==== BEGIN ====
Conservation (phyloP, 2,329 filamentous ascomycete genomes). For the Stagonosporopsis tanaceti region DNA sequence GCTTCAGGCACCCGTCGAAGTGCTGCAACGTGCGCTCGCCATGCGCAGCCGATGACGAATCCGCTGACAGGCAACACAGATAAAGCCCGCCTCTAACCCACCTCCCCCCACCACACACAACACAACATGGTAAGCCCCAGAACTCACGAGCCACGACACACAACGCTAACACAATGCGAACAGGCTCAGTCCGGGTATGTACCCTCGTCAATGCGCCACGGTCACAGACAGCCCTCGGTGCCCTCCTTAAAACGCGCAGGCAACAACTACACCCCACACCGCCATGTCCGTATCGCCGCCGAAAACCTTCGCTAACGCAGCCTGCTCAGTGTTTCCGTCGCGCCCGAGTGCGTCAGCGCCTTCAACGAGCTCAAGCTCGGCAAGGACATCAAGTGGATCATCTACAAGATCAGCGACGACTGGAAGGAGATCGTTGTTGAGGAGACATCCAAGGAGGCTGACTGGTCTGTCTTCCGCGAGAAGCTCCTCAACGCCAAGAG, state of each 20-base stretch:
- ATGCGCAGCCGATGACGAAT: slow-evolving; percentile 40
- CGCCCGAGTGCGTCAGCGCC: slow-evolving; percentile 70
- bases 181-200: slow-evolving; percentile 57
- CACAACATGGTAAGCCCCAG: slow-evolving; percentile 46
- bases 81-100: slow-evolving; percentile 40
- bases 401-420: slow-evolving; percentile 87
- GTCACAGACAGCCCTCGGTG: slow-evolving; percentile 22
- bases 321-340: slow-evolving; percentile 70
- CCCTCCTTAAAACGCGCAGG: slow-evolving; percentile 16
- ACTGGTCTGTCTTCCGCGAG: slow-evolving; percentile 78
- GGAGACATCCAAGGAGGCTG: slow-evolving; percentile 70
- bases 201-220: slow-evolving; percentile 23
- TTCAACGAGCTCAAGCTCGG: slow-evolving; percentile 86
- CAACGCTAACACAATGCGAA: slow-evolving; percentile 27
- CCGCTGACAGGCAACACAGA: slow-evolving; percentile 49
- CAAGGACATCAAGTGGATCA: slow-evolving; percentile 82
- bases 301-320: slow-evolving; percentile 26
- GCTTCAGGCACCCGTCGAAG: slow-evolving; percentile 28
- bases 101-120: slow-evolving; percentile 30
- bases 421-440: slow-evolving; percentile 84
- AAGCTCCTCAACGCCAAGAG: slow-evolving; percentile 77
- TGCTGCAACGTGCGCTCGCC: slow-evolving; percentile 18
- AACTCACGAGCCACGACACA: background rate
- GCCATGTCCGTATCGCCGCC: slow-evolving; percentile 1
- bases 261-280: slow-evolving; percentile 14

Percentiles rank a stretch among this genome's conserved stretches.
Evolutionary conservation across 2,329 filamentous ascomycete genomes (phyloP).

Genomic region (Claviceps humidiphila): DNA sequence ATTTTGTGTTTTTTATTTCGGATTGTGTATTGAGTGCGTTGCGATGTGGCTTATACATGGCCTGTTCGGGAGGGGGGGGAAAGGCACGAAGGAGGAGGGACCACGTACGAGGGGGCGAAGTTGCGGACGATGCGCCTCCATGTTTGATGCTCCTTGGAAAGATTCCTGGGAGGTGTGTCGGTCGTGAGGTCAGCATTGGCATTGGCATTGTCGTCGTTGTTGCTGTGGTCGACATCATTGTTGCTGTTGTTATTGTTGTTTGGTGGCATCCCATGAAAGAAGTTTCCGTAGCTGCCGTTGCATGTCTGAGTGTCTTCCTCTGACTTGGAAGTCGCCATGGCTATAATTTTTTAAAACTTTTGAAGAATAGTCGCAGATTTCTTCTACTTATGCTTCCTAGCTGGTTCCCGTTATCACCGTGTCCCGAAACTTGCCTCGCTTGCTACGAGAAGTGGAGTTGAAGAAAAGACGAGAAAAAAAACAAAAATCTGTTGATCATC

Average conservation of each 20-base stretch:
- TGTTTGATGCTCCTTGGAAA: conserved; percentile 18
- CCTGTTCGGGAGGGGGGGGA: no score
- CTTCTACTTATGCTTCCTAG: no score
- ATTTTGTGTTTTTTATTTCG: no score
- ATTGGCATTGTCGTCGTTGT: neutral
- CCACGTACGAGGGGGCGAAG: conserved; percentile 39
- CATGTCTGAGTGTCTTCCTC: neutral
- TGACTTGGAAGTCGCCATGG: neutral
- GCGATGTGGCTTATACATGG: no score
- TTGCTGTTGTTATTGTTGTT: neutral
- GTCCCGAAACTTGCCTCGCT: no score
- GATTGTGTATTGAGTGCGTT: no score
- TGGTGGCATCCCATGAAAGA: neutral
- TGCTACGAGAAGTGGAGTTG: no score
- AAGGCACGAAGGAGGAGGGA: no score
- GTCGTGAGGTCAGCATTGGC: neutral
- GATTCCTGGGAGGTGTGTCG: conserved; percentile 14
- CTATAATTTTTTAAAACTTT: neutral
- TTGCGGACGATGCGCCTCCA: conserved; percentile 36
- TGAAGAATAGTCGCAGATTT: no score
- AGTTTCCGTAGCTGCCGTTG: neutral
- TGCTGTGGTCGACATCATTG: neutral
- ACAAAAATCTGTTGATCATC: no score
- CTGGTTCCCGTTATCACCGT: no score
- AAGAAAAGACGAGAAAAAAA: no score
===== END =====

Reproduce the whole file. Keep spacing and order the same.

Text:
Conservation (phyloP, 2,329 filamentous ascomycete genomes). For the Stagonosporopsis tanaceti region DNA sequence GCTTCAGGCACCCGTCGAAGTGCTGCAACGTGCGCTCGCCATGCGCAGCCGATGACGAATCCGCTGACAGGCAACACAGATAAAGCCCGCCTCTAACCCACCTCCCCCCACCACACACAACACAACATGGTAAGCCCCAGAACTCACGAGCCACGACACACAACGCTAACACAATGCGAACAGGCTCAGTCCGGGTATGTACCCTCGTCAATGCGCCACGGTCACAGACAGCCCTCGGTGCCCTCCTTAAAACGCGCAGGCAACAACTACACCCCACACCGCCATGTCCGTATCGCCGCCGAAAACCTTCGCTAACGCAGCCTGCTCAGTGTTTCCGTCGCGCCCGAGTGCGTCAGCGCCTTCAACGAGCTCAAGCTCGGCAAGGACATCAAGTGGATCATCTACAAGATCAGCGACGACTGGAAGGAGATCGTTGTTGAGGAGACATCCAAGGAGGCTGACTGGTCTGTCTTCCGCGAGAAGCTCCTCAACGCCAAGAG, state of each 20-base stretch:
- ATGCGCAGCCGATGACGAAT: slow-evolving; percentile 40
- CGCCCGAGTGCGTCAGCGCC: slow-evolving; percentile 70
- bases 181-200: slow-evolving; percentile 57
- CACAACATGGTAAGCCCCAG: slow-evolving; percentile 46
- bases 81-100: slow-evolving; percentile 40
- bases 401-420: slow-evolving; percentile 87
- GTCACAGACAGCCCTCGGTG: slow-evolving; percentile 22
- bases 321-340: slow-evolving; percentile 70
- CCCTCCTTAAAACGCGCAGG: slow-evolving; percentile 16
- ACTGGTCTGTCTTCCGCGAG: slow-evolving; percentile 78
- GGAGACATCCAAGGAGGCTG: slow-evolving; percentile 70
- bases 201-220: slow-evolving; percentile 23
- TTCAACGAGCTCAAGCTCGG: slow-evolving; percentile 86
- CAACGCTAACACAATGCGAA: slow-evolving; percentile 27
- CCGCTGACAGGCAACACAGA: slow-evolving; percentile 49
- CAAGGACATCAAGTGGATCA: slow-evolving; percentile 82
- bases 301-320: slow-evolving; percentile 26
- GCTTCAGGCACCCGTCGAAG: slow-evolving; percentile 28
- bases 101-120: slow-evolving; percentile 30
- bases 421-440: slow-evolving; percentile 84
- AAGCTCCTCAACGCCAAGAG: slow-evolving; percentile 77
- TGCTGCAACGTGCGCTCGCC: slow-evolving; percentile 18
- AACTCACGAGCCACGACACA: background rate
- GCCATGTCCGTATCGCCGCC: slow-evolving; percentile 1
- bases 261-280: slow-evolving; percentile 14

Percentiles rank a stretch among this genome's conserved stretches.
Evolutionary conservation across 2,329 filamentous ascomycete genomes (phyloP).

Genomic region (Claviceps humidiphila): DNA sequence ATTTTGTGTTTTTTATTTCGGATTGTGTATTGAGTGCGTTGCGATGTGGCTTATACATGGCCTGTTCGGGAGGGGGGGGAAAGGCACGAAGGAGGAGGGACCACGTACGAGGGGGCGAAGTTGCGGACGATGCGCCTCCATGTTTGATGCTCCTTGGAAAGATTCCTGGGAGGTGTGTCGGTCGTGAGGTCAGCATTGGCATTGGCATTGTCGTCGTTGTTGCTGTGGTCGACATCATTGTTGCTGTTGTTATTGTTGTTTGGTGGCATCCCATGAAAGAAGTTTCCGTAGCTGCCGTTGCATGTCTGAGTGTCTTCCTCTGACTTGGAAGTCGCCATGGCTATAATTTTTTAAAACTTTTGAAGAATAGTCGCAGATTTCTTCTACTTATGCTTCCTAGCTGGTTCCCGTTATCACCGTGTCCCGAAACTTGCCTCGCTTGCTACGAGAAGTGGAGTTGAAGAAAAGACGAGAAAAAAAACAAAAATCTGTTGATCATC

Average conservation of each 20-base stretch:
- TGTTTGATGCTCCTTGGAAA: conserved; percentile 18
- CCTGTTCGGGAGGGGGGGGA: no score
- CTTCTACTTATGCTTCCTAG: no score
- ATTTTGTGTTTTTTATTTCG: no score
- ATTGGCATTGTCGTCGTTGT: neutral
- CCACGTACGAGGGGGCGAAG: conserved; percentile 39
- CATGTCTGAGTGTCTTCCTC: neutral
- TGACTTGGAAGTCGCCATGG: neutral
- GCGATGTGGCTTATACATGG: no score
- TTGCTGTTGTTATTGTTGTT: neutral
- GTCCCGAAACTTGCCTCGCT: no score
- GATTGTGTATTGAGTGCGTT: no score
- TGGTGGCATCCCATGAAAGA: neutral
- TGCTACGAGAAGTGGAGTTG: no score
- AAGGCACGAAGGAGGAGGGA: no score
- GTCGTGAGGTCAGCATTGGC: neutral
- GATTCCTGGGAGGTGTGTCG: conserved; percentile 14
- CTATAATTTTTTAAAACTTT: neutral
- TTGCGGACGATGCGCCTCCA: conserved; percentile 36
- TGAAGAATAGTCGCAGATTT: no score
- AGTTTCCGTAGCTGCCGTTG: neutral
- TGCTGTGGTCGACATCATTG: neutral
- ACAAAAATCTGTTGATCATC: no score
- CTGGTTCCCGTTATCACCGT: no score
- AAGAAAAGACGAGAAAAAAA: no score